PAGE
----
Several fire department units in Mississippi joined forces to rescue a 4-year-old boy and his dog from a 23-foot hole.
The incident occurred several miles outside Brookhaven Monday night. Responders identified the 4-year-old boy as Gabe Allbritton, who was in the yard with his grandmother before he went missing, the Clarion-Ledger reported.
Family said the boy’s dog had already been missing for two to three days. They believe Gabe heard his dog and fell into the hole when he turned to look for it.
Lincoln County Sheriff Steve Rushing said they received the call at around 5 p.m. The rescue mission became a collaborative effort between the Mississippi Emergency Management Agency, the Brookhaven Fire Department and every volunteer department in Lincoln County.
(Photo Credit: Kaitlin Mullins/The Daily Leader)
Using a rope, Capt. Mark Porter of the Brookhaven Fire Department and Capt. Chris Reid of the Hog Chain Volunteer Fire Department were able to get the boy out of the hole at around 8 p.m. Rushing said the boy was not stuck, but he did not know how to attach the rope emergency personnel gave him.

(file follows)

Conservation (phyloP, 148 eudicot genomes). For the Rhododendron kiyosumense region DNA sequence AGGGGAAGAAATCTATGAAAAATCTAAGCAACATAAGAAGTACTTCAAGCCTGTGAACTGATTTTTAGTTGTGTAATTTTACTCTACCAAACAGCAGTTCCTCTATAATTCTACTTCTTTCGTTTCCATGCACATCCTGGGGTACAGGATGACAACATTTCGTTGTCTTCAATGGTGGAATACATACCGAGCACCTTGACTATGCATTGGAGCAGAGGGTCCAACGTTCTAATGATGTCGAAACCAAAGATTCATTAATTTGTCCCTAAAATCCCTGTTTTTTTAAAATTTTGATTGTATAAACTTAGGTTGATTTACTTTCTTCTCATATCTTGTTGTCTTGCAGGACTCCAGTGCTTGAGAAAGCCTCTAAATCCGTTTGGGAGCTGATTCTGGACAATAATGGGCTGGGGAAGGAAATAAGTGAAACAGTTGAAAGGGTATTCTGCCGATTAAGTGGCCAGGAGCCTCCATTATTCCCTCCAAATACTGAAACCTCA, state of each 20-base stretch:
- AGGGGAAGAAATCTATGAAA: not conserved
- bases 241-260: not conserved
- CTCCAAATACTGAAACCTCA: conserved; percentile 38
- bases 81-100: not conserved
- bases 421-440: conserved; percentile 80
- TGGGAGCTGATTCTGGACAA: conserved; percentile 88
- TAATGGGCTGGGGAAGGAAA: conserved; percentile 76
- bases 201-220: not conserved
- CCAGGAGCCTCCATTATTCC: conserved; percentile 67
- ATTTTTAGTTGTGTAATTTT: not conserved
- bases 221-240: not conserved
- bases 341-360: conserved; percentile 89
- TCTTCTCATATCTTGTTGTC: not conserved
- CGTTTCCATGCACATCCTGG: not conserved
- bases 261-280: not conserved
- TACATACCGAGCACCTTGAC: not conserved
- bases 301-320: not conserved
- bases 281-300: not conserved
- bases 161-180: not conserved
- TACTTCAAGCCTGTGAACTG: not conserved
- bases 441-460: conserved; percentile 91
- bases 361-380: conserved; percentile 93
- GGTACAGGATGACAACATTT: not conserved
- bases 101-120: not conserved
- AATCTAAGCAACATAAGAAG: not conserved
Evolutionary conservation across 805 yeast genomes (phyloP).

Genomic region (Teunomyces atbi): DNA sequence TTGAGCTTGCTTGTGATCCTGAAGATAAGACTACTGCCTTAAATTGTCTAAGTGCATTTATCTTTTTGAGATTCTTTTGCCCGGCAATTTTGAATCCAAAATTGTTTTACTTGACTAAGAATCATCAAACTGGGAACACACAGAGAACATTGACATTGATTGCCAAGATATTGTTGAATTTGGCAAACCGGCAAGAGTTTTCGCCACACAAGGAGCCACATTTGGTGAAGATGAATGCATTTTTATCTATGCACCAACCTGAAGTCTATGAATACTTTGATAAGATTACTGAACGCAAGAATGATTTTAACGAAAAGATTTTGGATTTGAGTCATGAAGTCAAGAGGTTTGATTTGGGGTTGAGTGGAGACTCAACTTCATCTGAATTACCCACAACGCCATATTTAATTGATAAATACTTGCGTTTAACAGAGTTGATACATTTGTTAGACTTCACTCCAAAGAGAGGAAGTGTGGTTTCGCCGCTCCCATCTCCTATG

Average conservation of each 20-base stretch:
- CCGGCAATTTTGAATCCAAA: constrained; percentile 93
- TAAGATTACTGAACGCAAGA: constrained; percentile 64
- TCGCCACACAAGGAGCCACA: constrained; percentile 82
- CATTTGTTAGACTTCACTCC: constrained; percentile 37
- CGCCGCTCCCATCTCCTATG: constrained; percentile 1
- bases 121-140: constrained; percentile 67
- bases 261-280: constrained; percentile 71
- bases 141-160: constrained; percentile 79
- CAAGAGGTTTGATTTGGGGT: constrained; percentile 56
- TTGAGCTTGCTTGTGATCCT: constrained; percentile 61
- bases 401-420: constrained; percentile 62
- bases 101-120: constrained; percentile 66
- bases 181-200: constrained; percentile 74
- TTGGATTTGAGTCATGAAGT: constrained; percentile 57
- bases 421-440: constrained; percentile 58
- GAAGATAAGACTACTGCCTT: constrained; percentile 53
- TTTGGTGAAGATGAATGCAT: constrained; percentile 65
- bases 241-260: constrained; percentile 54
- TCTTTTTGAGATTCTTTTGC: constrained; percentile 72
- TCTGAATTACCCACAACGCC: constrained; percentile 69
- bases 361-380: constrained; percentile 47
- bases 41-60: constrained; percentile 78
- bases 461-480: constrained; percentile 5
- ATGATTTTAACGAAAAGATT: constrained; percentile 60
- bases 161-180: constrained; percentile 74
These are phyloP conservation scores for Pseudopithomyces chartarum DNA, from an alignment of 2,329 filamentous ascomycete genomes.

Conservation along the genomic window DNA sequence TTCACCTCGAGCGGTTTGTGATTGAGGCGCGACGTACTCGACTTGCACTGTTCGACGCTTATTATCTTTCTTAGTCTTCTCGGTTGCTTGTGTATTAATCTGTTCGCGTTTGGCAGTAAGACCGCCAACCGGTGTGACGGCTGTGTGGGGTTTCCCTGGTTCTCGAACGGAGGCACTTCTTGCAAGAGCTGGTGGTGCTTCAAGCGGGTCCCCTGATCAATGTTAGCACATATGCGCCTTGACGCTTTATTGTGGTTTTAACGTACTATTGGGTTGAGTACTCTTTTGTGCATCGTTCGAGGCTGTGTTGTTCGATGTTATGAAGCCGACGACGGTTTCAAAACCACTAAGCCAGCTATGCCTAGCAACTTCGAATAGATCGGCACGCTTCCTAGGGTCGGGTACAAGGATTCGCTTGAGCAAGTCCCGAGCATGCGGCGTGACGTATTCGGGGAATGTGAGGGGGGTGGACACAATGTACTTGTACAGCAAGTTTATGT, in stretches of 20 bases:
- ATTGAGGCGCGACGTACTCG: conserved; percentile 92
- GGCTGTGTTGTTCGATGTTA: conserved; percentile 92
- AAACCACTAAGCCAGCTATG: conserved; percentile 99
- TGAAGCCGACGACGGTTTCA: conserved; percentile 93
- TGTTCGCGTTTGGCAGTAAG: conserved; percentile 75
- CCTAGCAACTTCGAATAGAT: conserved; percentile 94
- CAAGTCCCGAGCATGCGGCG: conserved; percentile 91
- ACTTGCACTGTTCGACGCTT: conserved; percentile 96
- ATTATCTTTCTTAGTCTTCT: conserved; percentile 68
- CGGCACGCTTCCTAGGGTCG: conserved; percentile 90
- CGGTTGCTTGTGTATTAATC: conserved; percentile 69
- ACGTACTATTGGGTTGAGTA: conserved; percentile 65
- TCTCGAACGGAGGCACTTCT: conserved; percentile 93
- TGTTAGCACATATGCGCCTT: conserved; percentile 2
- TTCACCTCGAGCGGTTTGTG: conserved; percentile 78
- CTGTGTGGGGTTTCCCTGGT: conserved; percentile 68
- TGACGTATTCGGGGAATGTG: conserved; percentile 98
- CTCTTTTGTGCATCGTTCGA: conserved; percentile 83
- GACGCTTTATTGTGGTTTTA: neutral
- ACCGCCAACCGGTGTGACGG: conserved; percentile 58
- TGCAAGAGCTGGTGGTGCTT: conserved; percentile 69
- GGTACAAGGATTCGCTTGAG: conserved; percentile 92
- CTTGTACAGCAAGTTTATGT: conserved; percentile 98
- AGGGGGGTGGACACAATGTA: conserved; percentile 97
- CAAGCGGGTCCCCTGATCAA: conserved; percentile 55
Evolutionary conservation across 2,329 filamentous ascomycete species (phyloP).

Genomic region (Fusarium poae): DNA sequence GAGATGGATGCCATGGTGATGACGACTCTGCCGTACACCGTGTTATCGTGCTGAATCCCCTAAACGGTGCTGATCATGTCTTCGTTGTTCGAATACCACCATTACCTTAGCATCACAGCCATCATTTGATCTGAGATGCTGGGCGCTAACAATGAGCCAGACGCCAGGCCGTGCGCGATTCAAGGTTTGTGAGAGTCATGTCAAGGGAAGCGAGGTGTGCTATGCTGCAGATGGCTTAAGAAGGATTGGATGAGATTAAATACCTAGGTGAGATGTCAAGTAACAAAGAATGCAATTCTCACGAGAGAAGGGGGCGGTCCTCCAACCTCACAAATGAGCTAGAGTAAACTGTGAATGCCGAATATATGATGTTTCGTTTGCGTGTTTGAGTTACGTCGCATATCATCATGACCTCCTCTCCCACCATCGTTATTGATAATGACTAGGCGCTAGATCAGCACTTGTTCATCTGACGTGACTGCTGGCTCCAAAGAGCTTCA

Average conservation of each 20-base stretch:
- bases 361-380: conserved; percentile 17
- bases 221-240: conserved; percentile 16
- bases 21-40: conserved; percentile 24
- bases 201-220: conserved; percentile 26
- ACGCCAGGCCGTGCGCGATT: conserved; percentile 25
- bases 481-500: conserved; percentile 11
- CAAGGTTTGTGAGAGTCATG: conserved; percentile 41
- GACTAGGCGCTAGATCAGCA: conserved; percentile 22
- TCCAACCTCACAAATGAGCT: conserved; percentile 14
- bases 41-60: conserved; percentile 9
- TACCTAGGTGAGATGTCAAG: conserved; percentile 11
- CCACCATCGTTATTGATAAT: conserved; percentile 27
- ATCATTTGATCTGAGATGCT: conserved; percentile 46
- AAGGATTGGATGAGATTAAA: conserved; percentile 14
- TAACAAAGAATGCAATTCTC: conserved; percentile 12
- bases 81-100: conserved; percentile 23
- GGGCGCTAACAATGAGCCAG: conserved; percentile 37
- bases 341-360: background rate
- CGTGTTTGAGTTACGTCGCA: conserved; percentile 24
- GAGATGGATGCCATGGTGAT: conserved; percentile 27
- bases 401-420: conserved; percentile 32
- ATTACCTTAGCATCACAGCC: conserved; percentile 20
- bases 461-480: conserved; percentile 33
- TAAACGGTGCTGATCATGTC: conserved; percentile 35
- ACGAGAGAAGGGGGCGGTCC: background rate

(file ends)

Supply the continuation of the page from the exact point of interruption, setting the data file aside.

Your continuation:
Dozens of responders and nearly 100 onlookers cheered as the men pulled Gabe out from the hole. The dog was also rescued shortly after and has been safely returned to the family.
Porter and Reid said they were thinking about their own children during the rescue mission.
“When we got him to the top of the hole and were able to get our hands on him, we were ecstatic,” Reid said. “Relief came over us, and the Lord blessed us and blessed him. Having kids, that was on my mind the whole time, ‘What if it was my kids?’ That’s the effort we put into it.”
“Once he started up the hole, the feeling that you had of him on the way up and the closer he got, within a foot of me, close enough for me to reach him and I still couldn’t reach him, I can’t explain it,” said Porter. “But when I finally got my hand on him, I hadn’t felt that way in a while.”
Rushing said the boy was taken to a nearby hospital for a routine check up, but was unharmed. He gave thanks to all the departments that responded and helped rescue the boy.
“Those guys got a rapport with him and started talking to him so they did most of the work and we were just helping out any way we could. The firemen did all the work,” Rushing said. “Just seeing him so close but so far was the hardest part.”